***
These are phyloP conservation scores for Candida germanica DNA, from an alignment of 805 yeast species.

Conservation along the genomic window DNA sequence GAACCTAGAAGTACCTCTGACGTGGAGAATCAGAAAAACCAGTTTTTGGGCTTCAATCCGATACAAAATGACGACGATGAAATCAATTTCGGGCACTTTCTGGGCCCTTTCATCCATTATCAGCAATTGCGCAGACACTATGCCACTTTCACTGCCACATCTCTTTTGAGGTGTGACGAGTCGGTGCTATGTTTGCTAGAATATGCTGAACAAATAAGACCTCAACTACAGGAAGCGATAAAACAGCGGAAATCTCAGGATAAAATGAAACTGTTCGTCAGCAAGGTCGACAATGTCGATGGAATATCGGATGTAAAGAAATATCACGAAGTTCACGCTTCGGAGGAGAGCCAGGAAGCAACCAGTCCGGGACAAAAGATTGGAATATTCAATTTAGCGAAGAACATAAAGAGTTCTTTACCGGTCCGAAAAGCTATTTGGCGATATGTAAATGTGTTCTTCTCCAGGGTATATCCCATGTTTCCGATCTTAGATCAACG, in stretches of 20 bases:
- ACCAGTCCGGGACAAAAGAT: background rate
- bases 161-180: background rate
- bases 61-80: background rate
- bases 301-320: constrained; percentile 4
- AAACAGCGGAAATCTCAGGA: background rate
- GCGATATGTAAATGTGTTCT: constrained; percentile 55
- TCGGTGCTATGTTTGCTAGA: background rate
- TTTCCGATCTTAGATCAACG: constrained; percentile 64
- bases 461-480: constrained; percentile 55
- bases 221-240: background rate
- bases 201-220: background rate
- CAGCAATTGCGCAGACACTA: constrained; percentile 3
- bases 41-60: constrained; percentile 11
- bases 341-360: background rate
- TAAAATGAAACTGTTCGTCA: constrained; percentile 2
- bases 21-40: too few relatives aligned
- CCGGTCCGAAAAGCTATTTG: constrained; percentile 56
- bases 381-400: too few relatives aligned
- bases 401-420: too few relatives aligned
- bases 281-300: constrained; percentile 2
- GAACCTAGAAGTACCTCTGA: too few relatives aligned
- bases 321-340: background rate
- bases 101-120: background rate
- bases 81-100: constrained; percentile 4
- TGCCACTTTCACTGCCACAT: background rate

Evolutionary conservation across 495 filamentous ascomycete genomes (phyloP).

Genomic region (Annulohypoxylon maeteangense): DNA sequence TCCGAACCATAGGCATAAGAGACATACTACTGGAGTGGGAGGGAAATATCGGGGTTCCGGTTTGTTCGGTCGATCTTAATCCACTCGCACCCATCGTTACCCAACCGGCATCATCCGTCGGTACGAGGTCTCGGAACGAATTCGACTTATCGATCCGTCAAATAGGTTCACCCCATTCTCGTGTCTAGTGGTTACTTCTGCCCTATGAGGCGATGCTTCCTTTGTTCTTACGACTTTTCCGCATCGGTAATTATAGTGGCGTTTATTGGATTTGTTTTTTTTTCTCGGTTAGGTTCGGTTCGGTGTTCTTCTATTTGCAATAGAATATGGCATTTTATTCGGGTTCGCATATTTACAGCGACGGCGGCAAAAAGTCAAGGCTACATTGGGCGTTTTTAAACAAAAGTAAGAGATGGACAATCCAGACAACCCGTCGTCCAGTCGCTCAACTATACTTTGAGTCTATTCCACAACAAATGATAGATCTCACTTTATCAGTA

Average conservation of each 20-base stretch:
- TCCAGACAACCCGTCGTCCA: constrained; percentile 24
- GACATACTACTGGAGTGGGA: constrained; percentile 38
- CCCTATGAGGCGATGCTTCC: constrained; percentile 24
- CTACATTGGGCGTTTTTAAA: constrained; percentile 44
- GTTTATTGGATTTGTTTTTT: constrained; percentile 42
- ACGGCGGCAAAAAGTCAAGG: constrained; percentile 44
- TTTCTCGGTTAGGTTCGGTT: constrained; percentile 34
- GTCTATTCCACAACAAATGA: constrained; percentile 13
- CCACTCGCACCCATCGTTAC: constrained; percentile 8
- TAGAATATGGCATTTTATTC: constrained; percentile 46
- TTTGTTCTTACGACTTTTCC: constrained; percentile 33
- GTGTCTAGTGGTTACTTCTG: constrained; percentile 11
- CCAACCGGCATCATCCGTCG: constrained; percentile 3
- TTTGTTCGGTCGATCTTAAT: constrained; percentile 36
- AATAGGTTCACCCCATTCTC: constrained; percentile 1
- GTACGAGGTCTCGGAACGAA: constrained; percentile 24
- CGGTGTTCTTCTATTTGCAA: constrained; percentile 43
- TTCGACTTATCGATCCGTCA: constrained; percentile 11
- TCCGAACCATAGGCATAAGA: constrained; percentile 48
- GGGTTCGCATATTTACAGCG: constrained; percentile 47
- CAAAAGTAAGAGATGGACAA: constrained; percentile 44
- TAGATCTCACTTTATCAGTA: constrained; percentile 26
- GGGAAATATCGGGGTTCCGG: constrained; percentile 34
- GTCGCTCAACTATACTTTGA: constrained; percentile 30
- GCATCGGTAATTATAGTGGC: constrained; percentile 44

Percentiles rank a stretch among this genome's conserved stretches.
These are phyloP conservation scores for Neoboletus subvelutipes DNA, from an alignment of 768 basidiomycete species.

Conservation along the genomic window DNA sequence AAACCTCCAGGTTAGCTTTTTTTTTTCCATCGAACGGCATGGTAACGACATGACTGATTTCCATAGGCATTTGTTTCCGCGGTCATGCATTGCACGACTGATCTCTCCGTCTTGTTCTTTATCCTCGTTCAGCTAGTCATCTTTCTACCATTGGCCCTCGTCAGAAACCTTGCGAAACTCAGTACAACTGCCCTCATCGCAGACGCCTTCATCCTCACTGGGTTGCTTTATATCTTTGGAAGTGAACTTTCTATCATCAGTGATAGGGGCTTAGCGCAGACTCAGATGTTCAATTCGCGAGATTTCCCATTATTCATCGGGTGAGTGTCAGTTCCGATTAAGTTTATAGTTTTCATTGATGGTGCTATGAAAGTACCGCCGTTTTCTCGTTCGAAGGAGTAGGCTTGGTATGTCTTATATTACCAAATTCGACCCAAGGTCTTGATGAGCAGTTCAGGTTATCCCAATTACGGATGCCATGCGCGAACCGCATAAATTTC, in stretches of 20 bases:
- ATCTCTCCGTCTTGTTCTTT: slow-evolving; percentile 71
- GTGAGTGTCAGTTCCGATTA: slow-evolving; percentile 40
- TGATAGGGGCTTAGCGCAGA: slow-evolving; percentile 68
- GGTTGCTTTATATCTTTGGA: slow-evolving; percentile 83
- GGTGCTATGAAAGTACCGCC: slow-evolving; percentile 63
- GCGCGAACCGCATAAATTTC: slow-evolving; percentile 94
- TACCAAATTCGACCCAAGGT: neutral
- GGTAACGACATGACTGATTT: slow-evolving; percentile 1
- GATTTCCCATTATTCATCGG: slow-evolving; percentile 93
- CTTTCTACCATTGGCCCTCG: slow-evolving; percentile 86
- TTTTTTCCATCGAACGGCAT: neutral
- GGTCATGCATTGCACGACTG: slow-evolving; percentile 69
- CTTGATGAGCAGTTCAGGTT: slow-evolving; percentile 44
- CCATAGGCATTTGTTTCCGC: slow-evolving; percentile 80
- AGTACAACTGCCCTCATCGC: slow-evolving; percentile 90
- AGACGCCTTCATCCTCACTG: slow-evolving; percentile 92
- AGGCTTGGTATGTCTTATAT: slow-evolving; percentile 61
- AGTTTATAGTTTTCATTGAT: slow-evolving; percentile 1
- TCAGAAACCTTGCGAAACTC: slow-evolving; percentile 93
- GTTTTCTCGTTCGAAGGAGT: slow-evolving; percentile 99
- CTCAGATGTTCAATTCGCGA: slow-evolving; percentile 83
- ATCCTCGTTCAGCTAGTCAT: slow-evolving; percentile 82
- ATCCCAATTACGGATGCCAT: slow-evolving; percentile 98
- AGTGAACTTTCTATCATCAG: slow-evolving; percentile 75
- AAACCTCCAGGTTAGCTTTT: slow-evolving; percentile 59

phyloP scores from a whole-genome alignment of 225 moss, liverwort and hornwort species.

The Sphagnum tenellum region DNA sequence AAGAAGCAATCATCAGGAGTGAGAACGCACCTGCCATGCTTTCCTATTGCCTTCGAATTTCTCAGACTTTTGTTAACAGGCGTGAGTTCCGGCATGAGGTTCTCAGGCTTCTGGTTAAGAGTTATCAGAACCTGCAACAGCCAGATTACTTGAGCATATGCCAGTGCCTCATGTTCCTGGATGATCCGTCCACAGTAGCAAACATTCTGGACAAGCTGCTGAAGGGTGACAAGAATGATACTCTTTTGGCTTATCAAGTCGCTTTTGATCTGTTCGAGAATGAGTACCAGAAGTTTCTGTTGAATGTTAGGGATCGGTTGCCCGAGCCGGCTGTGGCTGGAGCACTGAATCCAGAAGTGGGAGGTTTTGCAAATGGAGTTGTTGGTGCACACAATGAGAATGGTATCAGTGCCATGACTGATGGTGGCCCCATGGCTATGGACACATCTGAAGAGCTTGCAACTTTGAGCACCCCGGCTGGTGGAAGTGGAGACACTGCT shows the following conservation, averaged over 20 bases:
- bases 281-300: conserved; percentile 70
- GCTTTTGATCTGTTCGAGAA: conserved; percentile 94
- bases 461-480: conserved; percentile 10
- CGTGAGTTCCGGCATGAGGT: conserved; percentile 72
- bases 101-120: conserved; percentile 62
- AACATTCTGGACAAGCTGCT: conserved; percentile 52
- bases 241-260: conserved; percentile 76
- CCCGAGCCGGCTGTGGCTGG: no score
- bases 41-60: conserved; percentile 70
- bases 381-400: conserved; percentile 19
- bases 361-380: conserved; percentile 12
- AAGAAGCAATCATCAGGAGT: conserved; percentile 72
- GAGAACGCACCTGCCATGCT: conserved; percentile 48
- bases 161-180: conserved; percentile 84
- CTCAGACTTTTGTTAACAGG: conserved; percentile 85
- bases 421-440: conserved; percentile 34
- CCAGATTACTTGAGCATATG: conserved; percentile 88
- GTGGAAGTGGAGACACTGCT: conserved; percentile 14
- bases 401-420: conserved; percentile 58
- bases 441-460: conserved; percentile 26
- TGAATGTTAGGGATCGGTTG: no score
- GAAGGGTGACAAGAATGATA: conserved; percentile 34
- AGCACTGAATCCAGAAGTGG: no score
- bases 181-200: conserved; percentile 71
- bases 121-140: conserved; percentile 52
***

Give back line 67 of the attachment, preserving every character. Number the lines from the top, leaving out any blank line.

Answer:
- GATTTCCCATTATTCATCGG: slow-evolving; percentile 93